No matter our age, no matter our life circumstance, I believe that as women we all struggle at some point or another with feeling like we aren’t enough. A few years ago one of the speakers at the fall Come Fill Your Cup retreat made a very simple, yet profound statement. She said, “We need to remember that good enough, is.” We set these unattainable, inhuman standards for ourselves, and then berate ourselves when we inevitably fail to meet these standards.
I truly believe that most of us as women struggle in this area. I also believe that this struggle is unique and different in each stage of life. For instance do we inadvertently add to our single sisters feeling like they are not enough by constantly asking them about men or relationships, implying that their life won’t really begin until they are married? Or do we help our single sisters feel like they are enough exactly the way they are? Do we reach out to them, encourage them, and help them find a place where they can be actively involved in the work of the church? Do we spend time building relationships with them so that they can share their actual doubts, fears and joys with us rather than just sitting back and assuming what they want or need?
Do we shake our head and tsk, tsk at the young mother whose children are misbehaving in services, leaving her to feel like a failure? Or do we reach out to her, encourage her and offer to help her? Do we share our own stories and let her know that all mothers struggle at times? Do we invest in helping her continue to grow spiritually during a time where chances are she isn’t able to follow a single word during the sermon due to wrangling small ones? Do we let her know that good enough is, and that she doesn’t need to exhaust herself emotionally, mentally and physically trying to be “perfect?”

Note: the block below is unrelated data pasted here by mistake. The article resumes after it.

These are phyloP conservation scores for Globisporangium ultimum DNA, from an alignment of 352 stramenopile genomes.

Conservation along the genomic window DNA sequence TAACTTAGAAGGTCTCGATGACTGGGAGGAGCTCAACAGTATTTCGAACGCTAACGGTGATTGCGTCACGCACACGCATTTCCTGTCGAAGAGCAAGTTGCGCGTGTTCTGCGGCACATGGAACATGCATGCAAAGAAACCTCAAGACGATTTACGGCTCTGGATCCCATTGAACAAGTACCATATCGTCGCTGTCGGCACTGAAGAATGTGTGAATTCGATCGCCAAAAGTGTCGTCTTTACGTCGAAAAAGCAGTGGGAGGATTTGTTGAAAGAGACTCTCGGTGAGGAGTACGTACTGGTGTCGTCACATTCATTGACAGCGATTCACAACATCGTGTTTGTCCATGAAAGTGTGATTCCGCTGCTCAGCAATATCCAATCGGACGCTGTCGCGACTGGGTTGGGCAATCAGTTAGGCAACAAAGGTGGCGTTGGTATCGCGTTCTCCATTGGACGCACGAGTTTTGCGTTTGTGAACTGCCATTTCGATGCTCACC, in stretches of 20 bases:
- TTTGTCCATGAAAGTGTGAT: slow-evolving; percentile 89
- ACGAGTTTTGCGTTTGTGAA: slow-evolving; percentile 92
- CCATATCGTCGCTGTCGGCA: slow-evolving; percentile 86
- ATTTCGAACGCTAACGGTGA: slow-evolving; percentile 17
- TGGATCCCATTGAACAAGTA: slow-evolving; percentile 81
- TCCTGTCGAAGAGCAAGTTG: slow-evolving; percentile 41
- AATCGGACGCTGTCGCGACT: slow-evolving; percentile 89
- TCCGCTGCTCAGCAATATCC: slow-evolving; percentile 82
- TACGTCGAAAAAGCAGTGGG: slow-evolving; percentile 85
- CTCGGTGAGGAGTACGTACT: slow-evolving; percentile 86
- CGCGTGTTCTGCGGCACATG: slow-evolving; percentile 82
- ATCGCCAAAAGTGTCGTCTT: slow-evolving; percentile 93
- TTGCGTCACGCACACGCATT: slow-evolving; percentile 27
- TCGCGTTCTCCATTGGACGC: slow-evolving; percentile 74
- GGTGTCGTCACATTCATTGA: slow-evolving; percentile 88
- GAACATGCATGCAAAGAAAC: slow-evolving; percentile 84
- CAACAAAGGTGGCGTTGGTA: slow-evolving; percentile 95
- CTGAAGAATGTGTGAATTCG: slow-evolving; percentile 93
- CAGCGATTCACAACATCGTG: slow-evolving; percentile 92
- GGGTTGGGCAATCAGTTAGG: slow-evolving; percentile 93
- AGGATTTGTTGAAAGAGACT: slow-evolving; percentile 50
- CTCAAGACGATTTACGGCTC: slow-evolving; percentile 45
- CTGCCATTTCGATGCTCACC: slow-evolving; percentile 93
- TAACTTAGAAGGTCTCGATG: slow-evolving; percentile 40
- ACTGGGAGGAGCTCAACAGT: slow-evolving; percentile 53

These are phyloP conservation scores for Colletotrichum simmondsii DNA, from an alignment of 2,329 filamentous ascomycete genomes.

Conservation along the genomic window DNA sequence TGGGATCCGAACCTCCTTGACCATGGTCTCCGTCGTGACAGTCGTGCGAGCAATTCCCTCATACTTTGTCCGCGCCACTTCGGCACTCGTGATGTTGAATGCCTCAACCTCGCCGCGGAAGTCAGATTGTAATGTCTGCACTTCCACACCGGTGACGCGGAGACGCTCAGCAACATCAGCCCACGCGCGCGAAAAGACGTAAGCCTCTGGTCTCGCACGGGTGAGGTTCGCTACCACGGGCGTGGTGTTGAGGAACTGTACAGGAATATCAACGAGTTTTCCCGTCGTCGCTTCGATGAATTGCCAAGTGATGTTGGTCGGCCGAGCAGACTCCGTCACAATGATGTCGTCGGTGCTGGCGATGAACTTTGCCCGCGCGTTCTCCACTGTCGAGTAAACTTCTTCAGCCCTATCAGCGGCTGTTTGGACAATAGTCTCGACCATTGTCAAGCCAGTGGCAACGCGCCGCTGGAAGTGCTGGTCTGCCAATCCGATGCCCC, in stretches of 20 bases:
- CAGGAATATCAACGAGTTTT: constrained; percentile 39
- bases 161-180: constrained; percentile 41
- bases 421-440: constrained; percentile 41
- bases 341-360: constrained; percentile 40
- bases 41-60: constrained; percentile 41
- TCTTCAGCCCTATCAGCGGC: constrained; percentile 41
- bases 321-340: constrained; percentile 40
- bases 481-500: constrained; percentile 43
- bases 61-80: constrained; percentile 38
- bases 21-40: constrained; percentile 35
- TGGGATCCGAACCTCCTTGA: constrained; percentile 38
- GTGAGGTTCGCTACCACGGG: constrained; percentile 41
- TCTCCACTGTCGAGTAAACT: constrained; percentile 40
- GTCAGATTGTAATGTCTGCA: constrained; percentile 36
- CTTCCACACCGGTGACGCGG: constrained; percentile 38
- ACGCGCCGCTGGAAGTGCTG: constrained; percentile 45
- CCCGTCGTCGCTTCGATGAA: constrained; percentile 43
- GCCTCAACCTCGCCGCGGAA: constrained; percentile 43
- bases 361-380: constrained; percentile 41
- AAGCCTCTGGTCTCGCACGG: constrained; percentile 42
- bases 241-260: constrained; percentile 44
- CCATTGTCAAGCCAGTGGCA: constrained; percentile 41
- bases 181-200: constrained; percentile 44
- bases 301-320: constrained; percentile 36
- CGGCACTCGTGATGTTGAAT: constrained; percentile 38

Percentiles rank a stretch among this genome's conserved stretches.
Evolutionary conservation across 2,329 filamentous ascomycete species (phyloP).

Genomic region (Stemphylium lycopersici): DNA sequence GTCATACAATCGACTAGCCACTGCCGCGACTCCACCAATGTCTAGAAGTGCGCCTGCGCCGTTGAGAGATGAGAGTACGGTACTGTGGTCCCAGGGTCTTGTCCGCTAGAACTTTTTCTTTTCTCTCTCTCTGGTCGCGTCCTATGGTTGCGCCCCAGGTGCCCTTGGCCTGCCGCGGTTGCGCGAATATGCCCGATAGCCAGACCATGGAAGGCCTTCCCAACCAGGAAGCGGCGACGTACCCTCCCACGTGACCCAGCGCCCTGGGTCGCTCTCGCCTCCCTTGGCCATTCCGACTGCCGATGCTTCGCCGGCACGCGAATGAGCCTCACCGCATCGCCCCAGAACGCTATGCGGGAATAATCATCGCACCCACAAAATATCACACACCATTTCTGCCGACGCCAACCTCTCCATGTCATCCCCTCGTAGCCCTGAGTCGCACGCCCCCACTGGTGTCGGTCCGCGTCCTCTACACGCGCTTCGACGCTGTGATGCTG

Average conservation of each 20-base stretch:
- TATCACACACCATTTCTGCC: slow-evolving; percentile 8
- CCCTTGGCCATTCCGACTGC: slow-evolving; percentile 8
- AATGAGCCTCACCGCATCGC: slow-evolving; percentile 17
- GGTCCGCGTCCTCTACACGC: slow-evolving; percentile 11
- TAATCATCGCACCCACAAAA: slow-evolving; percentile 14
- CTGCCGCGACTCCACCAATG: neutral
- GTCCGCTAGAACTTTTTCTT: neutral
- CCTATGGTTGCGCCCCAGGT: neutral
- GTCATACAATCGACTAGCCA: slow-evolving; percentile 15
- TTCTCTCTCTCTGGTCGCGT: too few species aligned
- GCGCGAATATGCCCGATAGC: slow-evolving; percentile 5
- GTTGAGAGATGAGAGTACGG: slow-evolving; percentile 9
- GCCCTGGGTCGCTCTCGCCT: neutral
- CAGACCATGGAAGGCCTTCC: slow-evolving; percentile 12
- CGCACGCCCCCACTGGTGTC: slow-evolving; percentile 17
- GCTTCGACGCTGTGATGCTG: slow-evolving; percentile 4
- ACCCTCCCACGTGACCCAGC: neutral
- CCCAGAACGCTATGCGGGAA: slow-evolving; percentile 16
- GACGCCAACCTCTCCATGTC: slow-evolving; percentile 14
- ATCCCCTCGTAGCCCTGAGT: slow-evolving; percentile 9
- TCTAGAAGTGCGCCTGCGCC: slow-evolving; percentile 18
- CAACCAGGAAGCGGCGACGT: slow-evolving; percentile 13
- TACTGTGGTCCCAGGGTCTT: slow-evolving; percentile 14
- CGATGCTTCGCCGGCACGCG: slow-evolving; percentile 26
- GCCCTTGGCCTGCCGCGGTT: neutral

I have known empty nesters who struggled to feel like they were enough, like they had a place anywhere including the church, because their family role had changed. Do we reach out to these sisters and let them share their wisdom and experience with us? Do we encourage them to see that they still have a vital role in the body of Christ even in this new stage of life?